if it is not bent lots of lead crud forms on the radius of the head to the stem......and you probably were not able to get to it with the Dremmel wire brush through the spark plug hole.... safe way is to remove the cylinder if you can not get to it......not so safe way is to try some needle files or a small stone with the Dremmel through the spark hole but scratching the valve is not good and most assuredly that will happen.....also tube brushes

1642200335181.png brush.png
 
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TFF

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A rocker arm does not push down perfectly straight on the valve. There is a lateral component. I imagine that guide, valve or both might have “grooved”. If it didn’t wear we would never have any of these problems. I would probably pop the stem out the plug hole again. A little scotchbrite for a few minutes. Check the top of guide with the ream again. It’s good to be careful, you don’t have to work like an open heart surgeon. Act like a hack surgeon. Just make sure the valve gets back in.
 
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Aviacs

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Back in one of my early posts with all the pix, i documented a scraper made of aluminum bronze scrap.
Same material as many valve guides, maybe harder than some. But it will not scratch the valve stem.
To get it to fit in the sparkplug hole, the inner face is bored to the same radius as the guide stem. With the valve pulled up, it will reach the valve neck and works well enough. It can be "sharpened" with a file, too, if necessary.

1642210734382.png

954 Aluminum bronze is also ridiculously tough = it is not going to chip or shed particles down the cylinder.
The "Snagger" tool cable also tends to break up some of the looser, crustier carbon deposits.
 
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Victor Bravo

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Aviacs... NOW I understand what the bronze scraper is for ! I thought you used it to clean the guide, but now I see it is to scrape the valve stem. A-HA !!! I used a scotchbrite, a "chore girl" copper wool pad, and a small brass brush in a Dremel tool.

I did two of the cylinders this evening: Rope trick, keepers off, valve stem cleaned up of grunge, valve guide reamer, valve lapping compound, rinse with spray oil to wash out most of the gunk and lapping compound, reassembly.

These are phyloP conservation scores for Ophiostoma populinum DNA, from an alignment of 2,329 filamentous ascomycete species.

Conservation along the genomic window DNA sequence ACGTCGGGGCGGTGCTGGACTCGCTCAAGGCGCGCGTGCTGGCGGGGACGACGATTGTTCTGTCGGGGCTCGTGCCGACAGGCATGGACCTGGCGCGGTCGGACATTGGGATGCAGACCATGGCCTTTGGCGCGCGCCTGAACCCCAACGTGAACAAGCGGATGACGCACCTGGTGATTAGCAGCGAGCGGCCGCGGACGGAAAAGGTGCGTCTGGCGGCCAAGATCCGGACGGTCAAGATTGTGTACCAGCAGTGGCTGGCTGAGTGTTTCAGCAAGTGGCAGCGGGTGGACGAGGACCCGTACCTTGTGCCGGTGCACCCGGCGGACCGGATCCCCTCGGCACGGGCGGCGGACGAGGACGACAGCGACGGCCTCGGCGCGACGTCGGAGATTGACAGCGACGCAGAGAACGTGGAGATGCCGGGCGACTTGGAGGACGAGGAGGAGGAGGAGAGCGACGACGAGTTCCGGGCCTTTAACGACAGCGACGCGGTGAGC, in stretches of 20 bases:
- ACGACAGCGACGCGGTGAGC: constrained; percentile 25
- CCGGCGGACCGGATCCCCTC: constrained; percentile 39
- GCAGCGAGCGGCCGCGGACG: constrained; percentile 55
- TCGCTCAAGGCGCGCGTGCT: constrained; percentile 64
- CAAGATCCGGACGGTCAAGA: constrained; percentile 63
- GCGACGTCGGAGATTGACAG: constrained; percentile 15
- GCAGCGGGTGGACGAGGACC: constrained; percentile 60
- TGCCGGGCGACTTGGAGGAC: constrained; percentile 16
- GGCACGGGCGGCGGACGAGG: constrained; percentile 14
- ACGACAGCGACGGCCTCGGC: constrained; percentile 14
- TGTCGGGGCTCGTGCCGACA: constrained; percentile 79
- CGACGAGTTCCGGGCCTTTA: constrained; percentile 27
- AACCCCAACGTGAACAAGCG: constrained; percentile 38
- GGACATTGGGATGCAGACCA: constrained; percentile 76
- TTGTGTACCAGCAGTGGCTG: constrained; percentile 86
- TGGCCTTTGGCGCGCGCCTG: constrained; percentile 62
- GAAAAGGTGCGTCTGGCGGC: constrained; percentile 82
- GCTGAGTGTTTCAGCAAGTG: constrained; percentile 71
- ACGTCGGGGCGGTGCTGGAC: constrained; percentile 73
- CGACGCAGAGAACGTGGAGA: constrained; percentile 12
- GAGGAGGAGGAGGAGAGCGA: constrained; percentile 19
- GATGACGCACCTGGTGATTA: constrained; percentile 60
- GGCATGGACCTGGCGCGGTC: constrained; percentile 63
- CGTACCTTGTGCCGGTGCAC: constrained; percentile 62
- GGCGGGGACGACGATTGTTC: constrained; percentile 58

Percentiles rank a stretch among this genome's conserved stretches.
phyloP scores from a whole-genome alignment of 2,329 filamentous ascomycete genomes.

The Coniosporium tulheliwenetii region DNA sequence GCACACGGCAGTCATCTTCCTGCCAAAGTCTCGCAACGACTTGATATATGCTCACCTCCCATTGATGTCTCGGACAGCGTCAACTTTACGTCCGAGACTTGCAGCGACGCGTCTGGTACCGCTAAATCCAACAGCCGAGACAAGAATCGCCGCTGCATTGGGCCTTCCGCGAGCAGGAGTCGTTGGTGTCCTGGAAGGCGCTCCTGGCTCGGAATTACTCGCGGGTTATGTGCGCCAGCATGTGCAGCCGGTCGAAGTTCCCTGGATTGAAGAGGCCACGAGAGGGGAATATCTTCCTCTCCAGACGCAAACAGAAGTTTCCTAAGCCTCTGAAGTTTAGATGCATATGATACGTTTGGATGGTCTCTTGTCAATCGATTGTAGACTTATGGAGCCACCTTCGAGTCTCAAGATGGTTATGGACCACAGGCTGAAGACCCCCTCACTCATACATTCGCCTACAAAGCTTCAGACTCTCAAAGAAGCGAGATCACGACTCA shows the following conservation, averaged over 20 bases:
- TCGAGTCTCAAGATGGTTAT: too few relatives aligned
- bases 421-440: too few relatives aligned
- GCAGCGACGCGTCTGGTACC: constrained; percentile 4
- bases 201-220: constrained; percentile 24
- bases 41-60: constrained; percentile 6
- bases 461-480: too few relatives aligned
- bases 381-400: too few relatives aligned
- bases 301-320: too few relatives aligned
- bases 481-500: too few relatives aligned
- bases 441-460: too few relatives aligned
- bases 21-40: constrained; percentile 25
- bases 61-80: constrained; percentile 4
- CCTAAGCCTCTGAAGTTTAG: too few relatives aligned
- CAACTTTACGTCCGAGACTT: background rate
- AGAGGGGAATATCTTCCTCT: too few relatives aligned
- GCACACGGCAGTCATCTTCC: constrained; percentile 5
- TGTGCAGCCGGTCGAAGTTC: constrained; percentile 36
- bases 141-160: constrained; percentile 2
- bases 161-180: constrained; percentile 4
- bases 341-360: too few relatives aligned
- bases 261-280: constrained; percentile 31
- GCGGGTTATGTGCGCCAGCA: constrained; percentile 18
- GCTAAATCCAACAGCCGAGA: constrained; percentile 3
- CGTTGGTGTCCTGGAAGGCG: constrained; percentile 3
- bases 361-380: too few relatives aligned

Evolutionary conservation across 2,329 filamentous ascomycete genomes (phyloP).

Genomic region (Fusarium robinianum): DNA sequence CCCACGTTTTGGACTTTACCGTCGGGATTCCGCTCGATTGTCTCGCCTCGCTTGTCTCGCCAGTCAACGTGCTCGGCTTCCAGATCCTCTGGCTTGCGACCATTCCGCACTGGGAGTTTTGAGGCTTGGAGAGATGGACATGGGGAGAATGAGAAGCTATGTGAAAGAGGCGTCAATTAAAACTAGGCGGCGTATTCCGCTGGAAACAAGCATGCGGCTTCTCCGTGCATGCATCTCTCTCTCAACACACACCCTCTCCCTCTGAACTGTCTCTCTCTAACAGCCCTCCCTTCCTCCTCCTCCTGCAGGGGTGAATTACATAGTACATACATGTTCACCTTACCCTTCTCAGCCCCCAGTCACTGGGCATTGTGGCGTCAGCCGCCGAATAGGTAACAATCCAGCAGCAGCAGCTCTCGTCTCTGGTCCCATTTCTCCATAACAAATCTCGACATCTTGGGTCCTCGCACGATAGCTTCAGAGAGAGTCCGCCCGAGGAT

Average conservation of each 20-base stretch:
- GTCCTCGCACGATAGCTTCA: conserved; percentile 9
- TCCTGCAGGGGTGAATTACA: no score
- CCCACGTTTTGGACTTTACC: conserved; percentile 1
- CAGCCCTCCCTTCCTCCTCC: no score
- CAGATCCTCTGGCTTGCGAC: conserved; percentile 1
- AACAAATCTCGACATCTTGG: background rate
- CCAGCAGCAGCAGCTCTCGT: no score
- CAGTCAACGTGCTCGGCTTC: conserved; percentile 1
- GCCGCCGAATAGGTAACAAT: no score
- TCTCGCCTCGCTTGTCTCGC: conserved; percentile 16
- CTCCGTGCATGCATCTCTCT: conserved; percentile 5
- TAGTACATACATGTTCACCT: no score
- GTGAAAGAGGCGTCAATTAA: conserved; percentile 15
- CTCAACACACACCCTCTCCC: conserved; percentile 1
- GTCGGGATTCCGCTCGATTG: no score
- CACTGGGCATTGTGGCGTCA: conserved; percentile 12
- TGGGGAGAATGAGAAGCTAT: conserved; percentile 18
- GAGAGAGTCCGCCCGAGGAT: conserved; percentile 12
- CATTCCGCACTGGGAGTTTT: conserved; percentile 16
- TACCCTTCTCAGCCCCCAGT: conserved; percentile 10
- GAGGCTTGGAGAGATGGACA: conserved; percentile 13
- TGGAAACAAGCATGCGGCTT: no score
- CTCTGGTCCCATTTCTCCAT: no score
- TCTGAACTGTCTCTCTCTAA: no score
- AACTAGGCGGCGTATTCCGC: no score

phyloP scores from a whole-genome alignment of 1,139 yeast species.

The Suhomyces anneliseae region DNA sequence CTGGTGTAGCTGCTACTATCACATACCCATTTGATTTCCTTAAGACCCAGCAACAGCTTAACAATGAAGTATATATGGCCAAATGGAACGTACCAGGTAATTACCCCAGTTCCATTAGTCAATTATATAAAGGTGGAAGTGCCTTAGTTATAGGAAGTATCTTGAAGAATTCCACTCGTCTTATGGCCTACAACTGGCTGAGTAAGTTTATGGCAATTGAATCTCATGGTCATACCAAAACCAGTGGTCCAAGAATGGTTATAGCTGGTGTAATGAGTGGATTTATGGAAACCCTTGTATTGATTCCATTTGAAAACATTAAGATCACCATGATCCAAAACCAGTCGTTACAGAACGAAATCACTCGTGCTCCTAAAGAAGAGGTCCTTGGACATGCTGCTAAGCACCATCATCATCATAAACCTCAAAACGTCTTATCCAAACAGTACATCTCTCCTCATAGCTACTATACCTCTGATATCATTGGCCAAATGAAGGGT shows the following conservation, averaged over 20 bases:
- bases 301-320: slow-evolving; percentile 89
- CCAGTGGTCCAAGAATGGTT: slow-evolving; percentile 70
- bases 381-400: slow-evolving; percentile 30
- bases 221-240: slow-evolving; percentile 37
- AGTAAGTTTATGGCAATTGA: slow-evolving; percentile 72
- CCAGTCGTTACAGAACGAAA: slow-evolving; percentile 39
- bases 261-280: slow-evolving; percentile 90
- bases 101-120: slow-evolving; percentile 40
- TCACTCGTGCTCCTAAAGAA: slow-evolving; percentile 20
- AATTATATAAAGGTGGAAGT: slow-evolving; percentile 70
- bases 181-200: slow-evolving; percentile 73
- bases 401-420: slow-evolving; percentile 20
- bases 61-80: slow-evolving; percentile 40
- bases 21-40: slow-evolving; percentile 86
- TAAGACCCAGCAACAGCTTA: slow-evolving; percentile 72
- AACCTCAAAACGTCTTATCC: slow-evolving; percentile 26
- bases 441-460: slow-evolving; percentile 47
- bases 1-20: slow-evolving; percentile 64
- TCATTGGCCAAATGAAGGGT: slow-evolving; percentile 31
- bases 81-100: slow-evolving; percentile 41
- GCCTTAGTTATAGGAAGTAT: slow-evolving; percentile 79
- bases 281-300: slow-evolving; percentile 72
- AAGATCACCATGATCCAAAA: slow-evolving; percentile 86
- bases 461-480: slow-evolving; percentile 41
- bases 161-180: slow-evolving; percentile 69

The plan is to do all the cylinfders this way, then do TWO final spreay rinse operations using gasoline to make sure the lapping compound grit is all washed out and won't stay in the engine.

My funky custom wire hooks and magnet-on-a-stick tools are working very well. Getting the valve back through the guide has turned out to be the easiest part of the job.
 

Aviacs

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Glad everything is working for you!

While cleaning, be sure to get all the grease used on your reamer out of the guide, too. Other wise it will just turn to carbon.

smt
 

Victor Bravo

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Update: All six cylinders are now "rope trick"-ed. THREE if the valve guides were clear of any crud, and the reamer slid in without having to turn it. These three cylinders were not all on the same side, nor were they all in front or rear. I have no idea why some of them needed significant pressure on the reamer and some didn't need the reamer at all.

I did the lapping compound, and this lapping operation resolved all of the valves that did not want to close all the way, or the ones I was not able to easily turn by hand when they were closed.

Heat from a heat gun to warm up the valve guide area made a noticeable difference. Flooding the "stuck" valves in the guides with 50/50 acetone and ATF fluid also helped significantly. On the ones that still needed my rivet gun tool, they needed fewer and lighter blows with the rivet gun than without the heat and penetrant.

I saved a lot of aggravation removing cylinders but I now have to spend some time removing the exhaust and intake systems, to allow me to wash out the cylinders with gas/oil mixture to get the lapping grit out.

As with everything else in aviation, if I had it to do over again tomorrow with what I know now... it would take 1/3 of the time.

Will update this thread with photos, viudeo, etc. once I can get it all into a format that will be helpful to others.

In general, I found the "rope trick" is not nearly as scary as it seems to people who have not seen or done it.... after you do it a few times. But the fiirst time you see and hear your valve loose inside the cylinder, you will have a "WTF did I just do ?!?!" moment for sure.

If we take the Mike Busch videos and his opinions as being highly credible and wise, then this is indeed a far better alternative to taking the cylinders off because of stuck or leaking valves.
 
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proppastie

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I have no idea why some of them needed significant pressure on the reamer and some didn't
stuck oil ring......MMO (Marvel Mystery Oil)...after you are done squirt in to and leave in cylinder on the ones that were a problem. Worth a try...
 

Pops

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Put on a pair of bib overalls, and a pair of gum boots and a chew in his jaw and keep his mouth shut accept to spit he will be OK.

Keeping his mouth shut-- there is about 4 different dialects in WV. If he didn't talk with one of the dialects, they would know he's a foreigner.
Now, if he had a Lincoln County dialect, he would be top dog.